Rick Field, the founder of Rick’s Picks pickles and a lifelong New England Patriots fan, vividly remembers the moment that changed his favorite team’s destiny.
On Sept. 23, 2001, he gathered with friends in front of a TV to watch a Patriots home game against the Jets.
Drew Bledsoe, the Patriots’ beloved quarterback at the time, was knocked out of the game by an injury and when a relatively unknown backup jogged out to replace Bledsoe, Field joked to his worried friends, “Let the Tom Brady era begin.”
The remark was brushed off as another example of Field’s eccentric humor. After all, few New England fans even knew who Tom Brady was at the time. But never were more prophetic words uttered in the world of sports.
The Tom Brady era was far more successful, and lasted far longer, than Field could ever have imagined: six Super Bowl titles for a franchise that had never won one before, nine A.F.C. championships, 17 A.F.C. East crowns and three Most Valuable Player Awards.
“The Brady era was nothing more than the universe realigning after 40 years of some of the worst football ever played by the New England Patriots,” Field said on Wednesday. “So we’re back to even now, as far as I’m concerned.”
The era ended unceremoniously with a combination of sorrow and anger on Tuesday morning when Brady, 42, announced through social media that he was leaving the Patriots after 20 incomparable years.
“My children were born and raised here,” he wrote, “and you always embraced this California kid as your own.”
The region was already grappling with the loss of Mookie Betts, the Red Sox outfielder who was traded to the Los Angeles Dodgers last month. Betts, 27, was not only the best player on the Red Sox, but arguably the most popular as well. Last week, race organizers postponed the Boston Marathon, an annual rite of spring in the city, until September because of mounting concerns about the coronavirus pandemic.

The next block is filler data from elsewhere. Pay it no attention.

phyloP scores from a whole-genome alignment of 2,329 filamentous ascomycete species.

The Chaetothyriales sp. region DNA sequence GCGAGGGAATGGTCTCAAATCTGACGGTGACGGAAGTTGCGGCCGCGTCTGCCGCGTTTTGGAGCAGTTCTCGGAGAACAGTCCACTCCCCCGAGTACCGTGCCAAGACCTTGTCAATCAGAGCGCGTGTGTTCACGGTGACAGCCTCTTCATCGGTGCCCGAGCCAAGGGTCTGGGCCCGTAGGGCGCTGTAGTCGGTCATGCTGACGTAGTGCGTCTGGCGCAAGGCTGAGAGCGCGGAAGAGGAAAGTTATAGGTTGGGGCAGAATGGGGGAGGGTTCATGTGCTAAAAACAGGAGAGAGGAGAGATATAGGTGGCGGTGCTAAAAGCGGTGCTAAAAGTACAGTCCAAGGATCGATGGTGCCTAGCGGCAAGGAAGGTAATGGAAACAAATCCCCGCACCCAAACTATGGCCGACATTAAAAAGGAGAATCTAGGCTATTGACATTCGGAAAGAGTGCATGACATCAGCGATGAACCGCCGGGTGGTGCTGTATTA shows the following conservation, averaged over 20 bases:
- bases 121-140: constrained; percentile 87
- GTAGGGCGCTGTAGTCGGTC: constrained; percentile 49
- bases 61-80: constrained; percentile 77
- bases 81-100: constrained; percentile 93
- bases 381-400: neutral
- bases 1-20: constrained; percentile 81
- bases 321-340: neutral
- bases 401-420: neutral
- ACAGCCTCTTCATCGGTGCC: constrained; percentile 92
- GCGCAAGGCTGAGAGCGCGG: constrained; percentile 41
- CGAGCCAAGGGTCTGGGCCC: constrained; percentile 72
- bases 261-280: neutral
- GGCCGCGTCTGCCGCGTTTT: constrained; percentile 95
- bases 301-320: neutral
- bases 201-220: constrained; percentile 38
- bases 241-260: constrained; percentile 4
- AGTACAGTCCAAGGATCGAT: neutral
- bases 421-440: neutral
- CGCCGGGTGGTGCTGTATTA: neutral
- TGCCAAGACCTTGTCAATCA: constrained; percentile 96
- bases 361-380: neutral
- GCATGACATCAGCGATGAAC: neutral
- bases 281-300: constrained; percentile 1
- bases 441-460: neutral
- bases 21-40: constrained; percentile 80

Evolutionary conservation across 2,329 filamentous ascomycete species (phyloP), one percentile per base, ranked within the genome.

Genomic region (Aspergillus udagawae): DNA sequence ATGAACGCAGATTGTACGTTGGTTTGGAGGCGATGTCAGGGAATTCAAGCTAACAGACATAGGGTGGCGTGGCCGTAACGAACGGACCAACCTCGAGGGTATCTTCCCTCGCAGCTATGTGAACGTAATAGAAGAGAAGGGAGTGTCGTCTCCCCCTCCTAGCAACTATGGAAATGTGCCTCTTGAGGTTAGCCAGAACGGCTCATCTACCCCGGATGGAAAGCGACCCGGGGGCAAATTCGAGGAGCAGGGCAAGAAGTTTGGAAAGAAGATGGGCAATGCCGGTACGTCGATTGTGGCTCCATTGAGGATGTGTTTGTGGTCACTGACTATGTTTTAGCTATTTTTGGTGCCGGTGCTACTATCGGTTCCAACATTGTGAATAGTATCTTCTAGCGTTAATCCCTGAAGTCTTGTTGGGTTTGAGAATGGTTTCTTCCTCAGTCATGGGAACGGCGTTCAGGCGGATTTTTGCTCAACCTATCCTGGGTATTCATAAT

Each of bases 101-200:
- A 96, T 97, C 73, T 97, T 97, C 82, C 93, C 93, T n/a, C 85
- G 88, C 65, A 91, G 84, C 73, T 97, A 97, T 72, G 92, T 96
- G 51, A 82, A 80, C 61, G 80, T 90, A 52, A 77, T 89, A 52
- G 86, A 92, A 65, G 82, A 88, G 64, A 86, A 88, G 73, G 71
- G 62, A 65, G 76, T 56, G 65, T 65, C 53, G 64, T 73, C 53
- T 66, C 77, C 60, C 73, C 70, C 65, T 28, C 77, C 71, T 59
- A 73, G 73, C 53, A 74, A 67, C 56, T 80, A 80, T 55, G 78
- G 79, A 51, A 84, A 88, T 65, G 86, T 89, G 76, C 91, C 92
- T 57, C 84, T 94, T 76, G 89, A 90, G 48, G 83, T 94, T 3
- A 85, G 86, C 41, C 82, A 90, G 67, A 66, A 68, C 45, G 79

Then came the announcement from a cherished athlete whose success in the area is surpassed only by Bill Russell of the Celtics.
“It’s really different and far more significant than Mookie leaving,” said Marc Bertrand, the co-host of a popular Boston radio show on 98.5 The Sports Hub. “Brady leaving is about the emotional attachment for everything that has happened. Mookie leaving was about everything that could happen in the future.”
All week Bertrand, who grew up in Quincy, Mass., just outside Boston, served — along with his co-host, Scott Zolak, a former Patriots quarterback — as a kind of therapeutic sounding board for masses of distraught Patriots and Brady fans.
He estimated that over the last two days, about 75 percent of callers to his show sided with Brady over the Patriots. One of them said it would take two years for him to rediscover his devotion to the team.
Another angry caller to The Sports Hub said she hoped the Patriots go winless next year, and before long someone had placed flowers at the front door of Brady’s TB12 Performance & Recovery Center on Boylston Street in Boston. The man told the city’s Channel 25 that he lives in the area and was “pretty torn up,” about Brady leaving and “wanted to pay my respects.”
Normally March 17 is a special day of celebration for Boston, its Irish history highlighted by the annual St. Patrick’s Day parade and surrounding festivities. But the parade was canceled and bars and restaurants were closed because of the coronavirus outbreak, leaving the Brady talk to dominate the airwaves and social media.
“It was a total downer,” Bertrand said. “But in a strange way, it took people’s minds off of everything else that is going on. A lot of people forgot that yesterday was even St. Patrick’s Day, and obviously it’s a huge holiday here.”
Like cities across the globe, all of Boston’s promising sports teams have been shuttered because of the outbreak. The Bruins had the most wins in the National Hockey League, and fans had been optimistic about a second consecutive trip to the Stanley Cup finals. The Boston Celtics had the third-best record in the N.B.A. when that league halted operations last week in response to the outbreak.
In an eerie coincidence, Brady’s Patriots career began in the throes of one national crisis (he took over on the first N.F.L. Sunday after the terrorist attacks of Sept. 11) and ended in the grips of another.
His first Super Bowl win, on Feb. 3, 2002, ended a 16-year championship drought in the region and ushered in an era during which Boston teams have won 12 titles and became known as the city of champions.
Now, everyone is left to wonder what the next era will look like, while fans like Field, who now lives in Brooklyn, savor the two decades of memories since that California kid jogged on to the field.
“People say, ‘You guys in Boston have it pretty good,” Field explained. “But I was born in 1963. I watched the Patriots lose to the Miami Dolphins, 51-0, for 25 years before anything good ever happened.”